Today these coastal castles have been transferred to the Ghana Museum and Monuments Board, and they are among the most well-visited historical sites in the region. President Barack Obama chose Ghana for his first official visit to Africa.

In keeping with our ethos of giving a platform to emerging international writers, I invited the poet Inua Ellams to team up with me in editing this issue – which covers topics such as the underlying rivalry between Ghana & Nigeria- and how that rivalry is perceived by others.
We first published Inua’s work in November 2010, in Litro #93, the Climate issue, which sought to explore the place of story, even of fiction, in debates about climate – sadly a conversation that seems to have spiralled backwards, with the most powerful leader of the so-called free world denying climate change’s very existence, despite the backdrop of seasoned scientists and thinkers attesting otherwise.

From Climate Change to History – the story, and in fact fiction, will always continue to have a place in our cultural zeitgeist.

We’ll continue to use fiction and the story to explore the many pressing topics of our times. Litro’s next issue, themed on Alternative Facts, has suddenly become even more topical than it already was with Theresa May’s – cynically opportunistic? You think? – snap general election on 8 June, but we follow that in July with what might be a more soothing, sensual issue of heady summer stories, themed on The Senses. The Senses issue, and all those following it, are still open for submissions of short stories and creative nonfiction – see our website for guidelines. After the August break we’re back in September with a trip south of that grotesque promised wall, to Latin America, and then in October, in time for Halloween, we take a look at what goes on After Dark, After Hours: secrets and shady stuff, or things more magical – the store mannequins come to life, elves appear to do the shoemaker’s work… Things get political again after that – as if they’re ever not – in our Protest issue in November, because these are for sure the times to make our voices heard, to speak truth to power. And finally we’ll wind up the year in December with a look into Faith & Faithlessness of all different sorts – is this a time for belief, or for scepticism?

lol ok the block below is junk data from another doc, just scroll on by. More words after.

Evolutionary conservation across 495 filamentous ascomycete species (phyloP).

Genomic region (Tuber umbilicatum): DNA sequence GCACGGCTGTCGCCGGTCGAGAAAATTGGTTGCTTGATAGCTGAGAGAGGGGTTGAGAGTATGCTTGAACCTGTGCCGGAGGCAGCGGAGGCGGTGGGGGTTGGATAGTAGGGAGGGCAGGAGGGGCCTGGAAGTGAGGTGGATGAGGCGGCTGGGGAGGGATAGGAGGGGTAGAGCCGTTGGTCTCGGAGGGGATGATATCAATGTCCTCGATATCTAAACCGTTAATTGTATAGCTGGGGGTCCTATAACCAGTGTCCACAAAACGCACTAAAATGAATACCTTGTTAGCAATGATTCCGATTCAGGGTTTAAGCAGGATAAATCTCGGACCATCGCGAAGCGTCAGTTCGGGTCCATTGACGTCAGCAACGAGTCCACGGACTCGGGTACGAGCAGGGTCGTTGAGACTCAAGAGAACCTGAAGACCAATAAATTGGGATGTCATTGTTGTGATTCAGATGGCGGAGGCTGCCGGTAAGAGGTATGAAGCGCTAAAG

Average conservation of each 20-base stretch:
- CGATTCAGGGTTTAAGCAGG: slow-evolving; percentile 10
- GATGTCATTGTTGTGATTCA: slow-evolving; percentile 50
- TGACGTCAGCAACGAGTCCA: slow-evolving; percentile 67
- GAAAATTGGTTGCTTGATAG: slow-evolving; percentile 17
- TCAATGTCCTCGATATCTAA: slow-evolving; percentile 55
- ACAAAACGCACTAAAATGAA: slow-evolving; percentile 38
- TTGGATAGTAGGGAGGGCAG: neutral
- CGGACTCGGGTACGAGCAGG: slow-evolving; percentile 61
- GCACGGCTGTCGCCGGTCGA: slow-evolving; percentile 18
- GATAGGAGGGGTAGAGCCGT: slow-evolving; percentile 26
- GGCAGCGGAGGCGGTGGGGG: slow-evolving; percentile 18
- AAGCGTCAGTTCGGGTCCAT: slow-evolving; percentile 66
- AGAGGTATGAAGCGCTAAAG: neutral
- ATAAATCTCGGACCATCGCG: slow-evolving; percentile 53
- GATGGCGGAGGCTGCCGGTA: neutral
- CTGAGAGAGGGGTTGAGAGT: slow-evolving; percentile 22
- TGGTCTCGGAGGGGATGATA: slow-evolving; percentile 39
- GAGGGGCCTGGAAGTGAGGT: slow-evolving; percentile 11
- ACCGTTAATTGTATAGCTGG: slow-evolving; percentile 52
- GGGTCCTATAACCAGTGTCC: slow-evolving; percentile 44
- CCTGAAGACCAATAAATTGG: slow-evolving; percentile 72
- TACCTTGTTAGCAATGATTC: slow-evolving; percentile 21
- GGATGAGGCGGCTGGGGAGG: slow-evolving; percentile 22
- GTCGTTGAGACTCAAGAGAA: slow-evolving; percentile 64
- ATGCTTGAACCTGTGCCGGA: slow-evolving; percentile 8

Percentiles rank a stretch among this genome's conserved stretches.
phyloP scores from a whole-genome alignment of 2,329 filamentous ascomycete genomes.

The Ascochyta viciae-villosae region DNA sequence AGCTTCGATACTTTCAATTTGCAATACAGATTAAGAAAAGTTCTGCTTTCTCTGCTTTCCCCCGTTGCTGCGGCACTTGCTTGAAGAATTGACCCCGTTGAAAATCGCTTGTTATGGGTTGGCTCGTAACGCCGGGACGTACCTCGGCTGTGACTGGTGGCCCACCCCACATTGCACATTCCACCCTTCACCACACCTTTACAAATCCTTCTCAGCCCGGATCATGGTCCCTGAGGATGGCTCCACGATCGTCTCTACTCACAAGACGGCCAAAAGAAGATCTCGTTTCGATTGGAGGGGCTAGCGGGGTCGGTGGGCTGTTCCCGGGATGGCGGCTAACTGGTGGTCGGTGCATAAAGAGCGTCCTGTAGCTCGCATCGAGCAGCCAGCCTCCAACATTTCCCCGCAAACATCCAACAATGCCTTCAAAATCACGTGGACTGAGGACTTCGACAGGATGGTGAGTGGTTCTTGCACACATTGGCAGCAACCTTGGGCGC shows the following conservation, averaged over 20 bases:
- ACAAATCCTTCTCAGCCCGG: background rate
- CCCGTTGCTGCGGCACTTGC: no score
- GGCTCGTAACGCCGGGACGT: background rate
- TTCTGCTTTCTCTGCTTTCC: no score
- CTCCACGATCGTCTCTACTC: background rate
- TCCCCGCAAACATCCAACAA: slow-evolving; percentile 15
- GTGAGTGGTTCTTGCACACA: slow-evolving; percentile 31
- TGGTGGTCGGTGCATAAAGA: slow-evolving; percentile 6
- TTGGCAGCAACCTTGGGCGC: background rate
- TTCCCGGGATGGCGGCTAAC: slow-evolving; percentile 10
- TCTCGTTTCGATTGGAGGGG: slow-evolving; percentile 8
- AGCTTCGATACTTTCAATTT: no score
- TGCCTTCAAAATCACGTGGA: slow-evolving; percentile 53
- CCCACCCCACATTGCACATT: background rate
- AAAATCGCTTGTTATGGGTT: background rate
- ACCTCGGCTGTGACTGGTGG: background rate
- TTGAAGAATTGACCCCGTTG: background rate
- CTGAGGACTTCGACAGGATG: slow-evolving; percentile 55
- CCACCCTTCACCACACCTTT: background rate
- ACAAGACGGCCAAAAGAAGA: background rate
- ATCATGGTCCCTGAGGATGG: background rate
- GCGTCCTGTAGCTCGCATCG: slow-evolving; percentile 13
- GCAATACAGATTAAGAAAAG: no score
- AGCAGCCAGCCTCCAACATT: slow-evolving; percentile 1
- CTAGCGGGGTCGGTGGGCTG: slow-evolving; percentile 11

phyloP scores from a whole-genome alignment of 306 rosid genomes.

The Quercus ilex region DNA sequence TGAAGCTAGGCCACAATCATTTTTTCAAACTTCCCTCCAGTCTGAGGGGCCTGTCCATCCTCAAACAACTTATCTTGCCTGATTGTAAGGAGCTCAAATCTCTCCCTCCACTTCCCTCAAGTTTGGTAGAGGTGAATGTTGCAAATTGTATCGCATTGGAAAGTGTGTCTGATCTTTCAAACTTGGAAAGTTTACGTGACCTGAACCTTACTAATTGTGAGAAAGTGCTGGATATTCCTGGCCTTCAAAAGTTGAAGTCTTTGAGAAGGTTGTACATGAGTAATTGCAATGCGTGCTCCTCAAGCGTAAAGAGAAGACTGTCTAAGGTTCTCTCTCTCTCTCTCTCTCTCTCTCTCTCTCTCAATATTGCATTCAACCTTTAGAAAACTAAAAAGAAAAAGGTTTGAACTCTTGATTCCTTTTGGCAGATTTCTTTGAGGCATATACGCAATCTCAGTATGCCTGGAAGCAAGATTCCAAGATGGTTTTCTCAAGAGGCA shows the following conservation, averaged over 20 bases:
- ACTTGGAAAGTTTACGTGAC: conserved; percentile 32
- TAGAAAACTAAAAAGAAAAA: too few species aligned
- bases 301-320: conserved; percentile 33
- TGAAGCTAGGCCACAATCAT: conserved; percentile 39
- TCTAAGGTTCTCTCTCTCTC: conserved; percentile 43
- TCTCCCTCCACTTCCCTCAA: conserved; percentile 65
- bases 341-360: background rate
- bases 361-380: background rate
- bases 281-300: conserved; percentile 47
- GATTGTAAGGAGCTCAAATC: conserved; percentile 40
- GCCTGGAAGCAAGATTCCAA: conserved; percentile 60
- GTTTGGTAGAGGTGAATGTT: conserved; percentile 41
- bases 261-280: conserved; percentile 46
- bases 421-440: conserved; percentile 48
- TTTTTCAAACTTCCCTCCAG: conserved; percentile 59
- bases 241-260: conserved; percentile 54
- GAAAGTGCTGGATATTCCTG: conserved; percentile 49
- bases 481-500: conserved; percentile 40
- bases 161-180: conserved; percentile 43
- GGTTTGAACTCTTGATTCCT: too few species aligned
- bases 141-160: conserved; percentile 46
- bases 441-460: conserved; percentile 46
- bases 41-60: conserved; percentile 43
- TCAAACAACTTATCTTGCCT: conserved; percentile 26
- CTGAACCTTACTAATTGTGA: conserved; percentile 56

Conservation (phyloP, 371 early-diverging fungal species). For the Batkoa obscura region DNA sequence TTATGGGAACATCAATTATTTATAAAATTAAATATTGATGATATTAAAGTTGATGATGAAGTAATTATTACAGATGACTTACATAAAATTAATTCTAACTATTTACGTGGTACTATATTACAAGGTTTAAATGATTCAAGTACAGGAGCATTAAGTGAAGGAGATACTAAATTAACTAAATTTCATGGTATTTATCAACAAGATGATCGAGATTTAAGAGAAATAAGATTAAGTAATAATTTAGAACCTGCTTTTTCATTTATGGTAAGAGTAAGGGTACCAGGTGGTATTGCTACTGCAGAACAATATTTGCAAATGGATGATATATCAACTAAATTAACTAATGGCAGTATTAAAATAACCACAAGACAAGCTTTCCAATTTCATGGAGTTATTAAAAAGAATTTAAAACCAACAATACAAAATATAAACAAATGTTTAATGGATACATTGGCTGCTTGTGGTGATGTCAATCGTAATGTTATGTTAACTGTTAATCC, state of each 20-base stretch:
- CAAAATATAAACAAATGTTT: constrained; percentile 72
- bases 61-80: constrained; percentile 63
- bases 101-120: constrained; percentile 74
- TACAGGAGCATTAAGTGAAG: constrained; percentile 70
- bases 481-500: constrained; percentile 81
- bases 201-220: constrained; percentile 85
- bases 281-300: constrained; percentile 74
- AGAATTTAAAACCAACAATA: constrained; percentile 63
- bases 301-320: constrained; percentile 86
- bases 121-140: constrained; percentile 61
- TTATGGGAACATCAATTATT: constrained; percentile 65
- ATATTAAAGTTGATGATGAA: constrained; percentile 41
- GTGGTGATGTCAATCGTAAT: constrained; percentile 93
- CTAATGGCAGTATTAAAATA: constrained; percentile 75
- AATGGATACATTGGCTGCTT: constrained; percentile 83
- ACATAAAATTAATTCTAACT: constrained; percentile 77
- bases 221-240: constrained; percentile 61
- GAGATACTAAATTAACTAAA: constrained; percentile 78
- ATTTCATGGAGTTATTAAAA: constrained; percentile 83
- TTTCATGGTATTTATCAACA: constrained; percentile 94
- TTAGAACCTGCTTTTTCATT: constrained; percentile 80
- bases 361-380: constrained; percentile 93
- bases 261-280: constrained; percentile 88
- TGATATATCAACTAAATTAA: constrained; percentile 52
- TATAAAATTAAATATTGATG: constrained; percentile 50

Lastly, while it is obviously impossible for a small selection of this kind to represent the diverse voices writing in Ghana and Nigeria today, it is interesting to note that, months after the selection for these pages was made, first time novelist Ayobami Adebayo was shortlisted for an important literary prize Baileys Women’s Prize for Fiction – with a winner yet to be announced.

We will be celebrating the editions launch with a special weekend extravaganza 25th – 28th May taking over Waterstones Piccadilly London & it’s Tottenham Court branch, I hope you will join us to help in celebrating this special edition. Further details can be found here.




Litro #160: Changes

Leo Tolstoy said, “Everyone thinks of changing the world, but no one thinks of changing himself.”
We have a resistance to change, whether it’s beneficial or not – we are programmed to resist change. People fear the unknown and would rather stick to the status quo, even if it’s harmful. The suffering may provide a meaning or purpose for one’s life.